big butterfly count 2013 results: country by country

The most common species tend to be similar across the UK, although some don’t occur in every country. However, there are some interesting variations.

The Top 10 most abundant species in each UK country were as follows:


Northern Ireland



1. Small White

1. Green-veined White

1. Small Tortoiseshell

1. Small White

2. Large White

2. Small Tortoiseshell

2. Small White

2. Large White

3. Peacock

3. Ringlet

3. Green-veined White

3. Meadow Brown

4. Meadow Brown

4. Small White

4. Ringlet

4. Gatekeeper

5. Gatekeeper

5. Meadow Brown

5. Meadow Brown

5. Green-veined White

6. Small Tortoiseshell

6. Large White

6. Large White

6. Peacock

7. Green-veined White

7. Six-spot Burnet

7. Peacock

7. Small Tortoiseshell

8. Ringlet

8. Speckled Wood

8. Speckled Wood

8. Ringlet

9. Six-spot Burnet

9. Red Admiral

9. Red Admiral

9. Red Admiral

10. Comma

10. Peacock

10. Common Blue

10. Six-spot Burnet


Bumper butterfly summer across UK

The country trends followed the overall UK pattern of change very closely, with the ‘whites’ dominating at the expense, this year, of the Meadow Brown and Ringlet.

In each country a clear majority of the 21 target species improved this summer when compared with last year's big butterfly count. In Northern Ireland, 89% of species increased in 2013, while in Wales the proportion was 81%, Scotland 74% and in England 71%.

The Peacock showed the largest year on year increase of any species in each of the four UK countries. In England it rose from 16th place last year to 3rd in 2013 (with numbers up by >3,500), while in Northern Ireland over 200 Peacocks were counted this summer compared to just one in big butterfly count 2012.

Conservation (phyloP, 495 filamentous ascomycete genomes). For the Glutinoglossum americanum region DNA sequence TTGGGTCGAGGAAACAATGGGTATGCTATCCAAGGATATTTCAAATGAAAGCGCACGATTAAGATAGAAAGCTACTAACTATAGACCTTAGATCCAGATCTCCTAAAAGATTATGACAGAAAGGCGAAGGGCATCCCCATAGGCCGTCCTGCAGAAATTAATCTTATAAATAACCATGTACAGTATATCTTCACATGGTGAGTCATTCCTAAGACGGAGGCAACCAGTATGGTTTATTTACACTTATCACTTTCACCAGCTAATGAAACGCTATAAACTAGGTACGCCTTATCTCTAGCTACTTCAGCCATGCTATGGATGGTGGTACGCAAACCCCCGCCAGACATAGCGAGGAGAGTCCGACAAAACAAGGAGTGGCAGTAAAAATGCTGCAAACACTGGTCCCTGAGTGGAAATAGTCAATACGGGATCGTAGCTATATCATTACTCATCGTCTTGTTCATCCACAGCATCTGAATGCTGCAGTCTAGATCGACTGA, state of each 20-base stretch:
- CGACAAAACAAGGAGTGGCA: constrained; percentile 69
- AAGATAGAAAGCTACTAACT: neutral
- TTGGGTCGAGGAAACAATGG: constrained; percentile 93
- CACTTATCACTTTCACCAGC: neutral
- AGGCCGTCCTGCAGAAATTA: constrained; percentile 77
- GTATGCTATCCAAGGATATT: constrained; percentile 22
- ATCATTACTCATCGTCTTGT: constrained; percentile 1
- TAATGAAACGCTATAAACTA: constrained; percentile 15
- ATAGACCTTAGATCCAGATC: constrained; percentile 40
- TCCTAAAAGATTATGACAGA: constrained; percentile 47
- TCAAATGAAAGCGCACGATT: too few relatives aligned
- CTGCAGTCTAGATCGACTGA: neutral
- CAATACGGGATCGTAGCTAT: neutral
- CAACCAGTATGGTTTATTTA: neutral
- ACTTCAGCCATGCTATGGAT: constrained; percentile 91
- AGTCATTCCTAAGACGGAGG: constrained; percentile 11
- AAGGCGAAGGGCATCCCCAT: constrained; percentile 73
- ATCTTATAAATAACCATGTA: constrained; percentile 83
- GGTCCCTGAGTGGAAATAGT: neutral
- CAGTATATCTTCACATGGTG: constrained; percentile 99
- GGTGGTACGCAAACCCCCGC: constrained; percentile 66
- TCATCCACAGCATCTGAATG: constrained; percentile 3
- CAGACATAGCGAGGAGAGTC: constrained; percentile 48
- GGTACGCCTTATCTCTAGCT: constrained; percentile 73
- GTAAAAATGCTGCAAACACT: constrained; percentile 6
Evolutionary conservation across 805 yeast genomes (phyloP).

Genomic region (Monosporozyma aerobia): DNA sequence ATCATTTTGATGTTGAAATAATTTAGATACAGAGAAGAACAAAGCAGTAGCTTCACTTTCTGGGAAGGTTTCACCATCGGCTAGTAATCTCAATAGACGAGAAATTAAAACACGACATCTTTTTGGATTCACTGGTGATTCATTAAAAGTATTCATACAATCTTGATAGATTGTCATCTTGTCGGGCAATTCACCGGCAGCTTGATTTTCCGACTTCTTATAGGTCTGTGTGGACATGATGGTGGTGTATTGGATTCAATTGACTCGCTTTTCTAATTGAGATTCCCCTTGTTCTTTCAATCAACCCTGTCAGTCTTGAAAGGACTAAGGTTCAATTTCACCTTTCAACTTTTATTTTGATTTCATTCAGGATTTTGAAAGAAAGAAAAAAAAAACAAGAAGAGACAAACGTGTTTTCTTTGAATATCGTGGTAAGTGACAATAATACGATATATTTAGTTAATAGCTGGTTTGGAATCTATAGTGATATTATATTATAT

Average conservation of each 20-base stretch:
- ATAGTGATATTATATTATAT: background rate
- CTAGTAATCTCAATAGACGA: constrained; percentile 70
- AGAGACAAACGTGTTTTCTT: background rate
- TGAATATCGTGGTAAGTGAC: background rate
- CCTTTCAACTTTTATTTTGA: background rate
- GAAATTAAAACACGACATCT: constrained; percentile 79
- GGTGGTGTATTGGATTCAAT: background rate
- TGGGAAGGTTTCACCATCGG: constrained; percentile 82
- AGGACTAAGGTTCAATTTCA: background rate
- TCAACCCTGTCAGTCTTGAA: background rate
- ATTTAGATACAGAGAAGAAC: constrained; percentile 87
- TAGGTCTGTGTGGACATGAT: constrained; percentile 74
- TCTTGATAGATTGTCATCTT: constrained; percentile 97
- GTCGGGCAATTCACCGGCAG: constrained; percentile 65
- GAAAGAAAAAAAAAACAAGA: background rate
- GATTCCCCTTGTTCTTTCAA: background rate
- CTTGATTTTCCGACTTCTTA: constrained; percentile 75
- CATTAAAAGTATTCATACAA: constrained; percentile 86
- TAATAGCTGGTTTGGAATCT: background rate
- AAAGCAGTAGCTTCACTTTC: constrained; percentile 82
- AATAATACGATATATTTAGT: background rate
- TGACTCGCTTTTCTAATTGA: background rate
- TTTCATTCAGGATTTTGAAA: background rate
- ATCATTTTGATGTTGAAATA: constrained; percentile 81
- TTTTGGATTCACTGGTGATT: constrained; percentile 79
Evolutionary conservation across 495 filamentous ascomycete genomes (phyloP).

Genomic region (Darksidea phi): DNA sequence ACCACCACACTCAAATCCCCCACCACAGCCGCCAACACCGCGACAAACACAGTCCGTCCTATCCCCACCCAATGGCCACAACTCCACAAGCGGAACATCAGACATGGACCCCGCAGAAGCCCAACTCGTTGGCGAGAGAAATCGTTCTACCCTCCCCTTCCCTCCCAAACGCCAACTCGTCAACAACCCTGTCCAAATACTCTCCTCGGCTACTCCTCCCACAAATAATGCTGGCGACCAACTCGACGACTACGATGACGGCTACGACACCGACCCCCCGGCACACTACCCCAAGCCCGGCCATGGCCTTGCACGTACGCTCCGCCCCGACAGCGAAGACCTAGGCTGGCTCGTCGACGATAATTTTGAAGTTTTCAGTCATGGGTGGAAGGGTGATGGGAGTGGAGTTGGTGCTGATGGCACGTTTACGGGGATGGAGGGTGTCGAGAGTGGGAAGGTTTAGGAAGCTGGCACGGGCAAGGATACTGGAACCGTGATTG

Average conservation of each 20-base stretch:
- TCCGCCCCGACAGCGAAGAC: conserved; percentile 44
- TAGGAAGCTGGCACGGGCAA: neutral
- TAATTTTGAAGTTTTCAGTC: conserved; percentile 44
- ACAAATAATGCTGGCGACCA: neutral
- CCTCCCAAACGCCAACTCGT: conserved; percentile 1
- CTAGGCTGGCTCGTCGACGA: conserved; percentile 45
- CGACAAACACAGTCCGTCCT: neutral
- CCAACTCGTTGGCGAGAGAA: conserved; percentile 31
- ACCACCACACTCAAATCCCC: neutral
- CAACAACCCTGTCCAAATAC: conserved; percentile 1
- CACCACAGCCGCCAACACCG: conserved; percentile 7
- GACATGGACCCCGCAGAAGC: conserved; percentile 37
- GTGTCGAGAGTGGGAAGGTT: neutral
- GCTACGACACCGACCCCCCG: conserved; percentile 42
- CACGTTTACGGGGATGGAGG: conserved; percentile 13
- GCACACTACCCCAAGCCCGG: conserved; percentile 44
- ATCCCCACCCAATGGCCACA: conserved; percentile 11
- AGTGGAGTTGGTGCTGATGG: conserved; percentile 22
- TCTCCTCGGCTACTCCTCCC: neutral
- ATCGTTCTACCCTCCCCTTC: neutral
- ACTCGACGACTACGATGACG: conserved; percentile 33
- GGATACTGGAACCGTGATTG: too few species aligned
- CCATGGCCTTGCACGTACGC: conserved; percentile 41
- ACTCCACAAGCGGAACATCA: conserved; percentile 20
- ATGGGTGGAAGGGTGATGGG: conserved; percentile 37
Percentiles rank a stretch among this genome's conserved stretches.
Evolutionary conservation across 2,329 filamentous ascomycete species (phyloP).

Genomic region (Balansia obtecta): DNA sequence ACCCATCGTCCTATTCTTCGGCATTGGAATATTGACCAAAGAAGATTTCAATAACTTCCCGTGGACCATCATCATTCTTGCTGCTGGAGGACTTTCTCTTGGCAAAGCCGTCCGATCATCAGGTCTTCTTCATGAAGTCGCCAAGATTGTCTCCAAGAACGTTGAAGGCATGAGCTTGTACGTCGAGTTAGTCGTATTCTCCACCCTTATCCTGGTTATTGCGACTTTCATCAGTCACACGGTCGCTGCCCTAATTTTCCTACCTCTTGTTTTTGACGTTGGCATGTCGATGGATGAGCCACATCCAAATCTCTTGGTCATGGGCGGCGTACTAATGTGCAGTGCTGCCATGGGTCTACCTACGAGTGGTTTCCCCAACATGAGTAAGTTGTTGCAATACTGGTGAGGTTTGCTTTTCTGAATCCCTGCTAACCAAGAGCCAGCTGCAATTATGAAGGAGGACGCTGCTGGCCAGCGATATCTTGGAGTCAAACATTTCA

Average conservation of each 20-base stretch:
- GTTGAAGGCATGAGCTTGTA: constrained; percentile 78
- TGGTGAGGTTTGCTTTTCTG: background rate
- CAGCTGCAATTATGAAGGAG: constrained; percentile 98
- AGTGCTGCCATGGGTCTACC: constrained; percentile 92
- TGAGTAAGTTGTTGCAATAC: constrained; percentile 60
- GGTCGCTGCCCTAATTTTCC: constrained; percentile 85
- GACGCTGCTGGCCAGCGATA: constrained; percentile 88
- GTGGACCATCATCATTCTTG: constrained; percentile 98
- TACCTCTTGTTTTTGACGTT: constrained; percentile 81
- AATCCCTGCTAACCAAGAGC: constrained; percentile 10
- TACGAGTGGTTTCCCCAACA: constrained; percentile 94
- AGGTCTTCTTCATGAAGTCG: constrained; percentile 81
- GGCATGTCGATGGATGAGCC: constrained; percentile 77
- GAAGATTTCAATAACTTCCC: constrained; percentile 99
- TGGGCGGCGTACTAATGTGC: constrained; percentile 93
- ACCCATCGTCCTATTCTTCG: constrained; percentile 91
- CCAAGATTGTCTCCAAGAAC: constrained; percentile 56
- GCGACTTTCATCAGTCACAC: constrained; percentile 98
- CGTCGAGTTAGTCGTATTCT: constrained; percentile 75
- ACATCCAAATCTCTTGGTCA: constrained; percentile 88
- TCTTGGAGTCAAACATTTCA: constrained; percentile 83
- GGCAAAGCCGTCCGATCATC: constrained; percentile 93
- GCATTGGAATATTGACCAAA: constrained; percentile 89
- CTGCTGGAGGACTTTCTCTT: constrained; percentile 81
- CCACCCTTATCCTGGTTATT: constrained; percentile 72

The Small Tortoiseshell also did well across the board, topping the chart in Scotland (where numbers increased by 300% compared with 2012, when it came 4th) and coming second in Northern Ireland (with a year on year increase of 312%).

Red Admiral did particularly well in Northern Ireland (increasing by over 2,700%) compared with only double digit increases in England and Scotland.

The southerly influence on the immigrant Silver Y was clearly seen. Numbers increased by 410% in England and 178% in Wales, but only by 32% in Northern Ireland and they actually fell by 5% in Scotland. Painted Lady, on the other hand, increased across the board.

Common Blue, which suffered some of the worst declines last year, improved in England (74% increase), Northern Ireland (54% increase) and Wales (303% increase) but declined in Scotland (39% decrease). The Six-spot Burnet moth also showed a slightly odd pattern increasing substantially (by 95%) in Northern Ireland, while declining in the other three countries.


Record-breaking participation

Public participation in big butterfly count 2013 was the best ever, with over 46,000 people taking part overall. A fantastic effort by each and every one of you! As usual, most counts were undertaken in England (accounting for almost 90% of counts) but great effort was made in all parts of the UK. The number of counts in Wales more than doubled compared with last year and exceeded 2000 for the first time, while the number of counts in England increased by 84% and almost reached 40,000. Northern Ireland submitted 67% more counts than in 2012 and the Scottish total increased by 51%. Also a special mention and lots of thanks to big butterfly count participants in the Isle of Man, who contributed over twice as many counts this year.

Butterflies and moths don't recognise human borders so the involvement of people right across the UK is absolutely vital to ensure the success of the big butterfly count and our ability to track the changing fortunes of our beautiful butterflies and moths.

View Big Butterfly Count website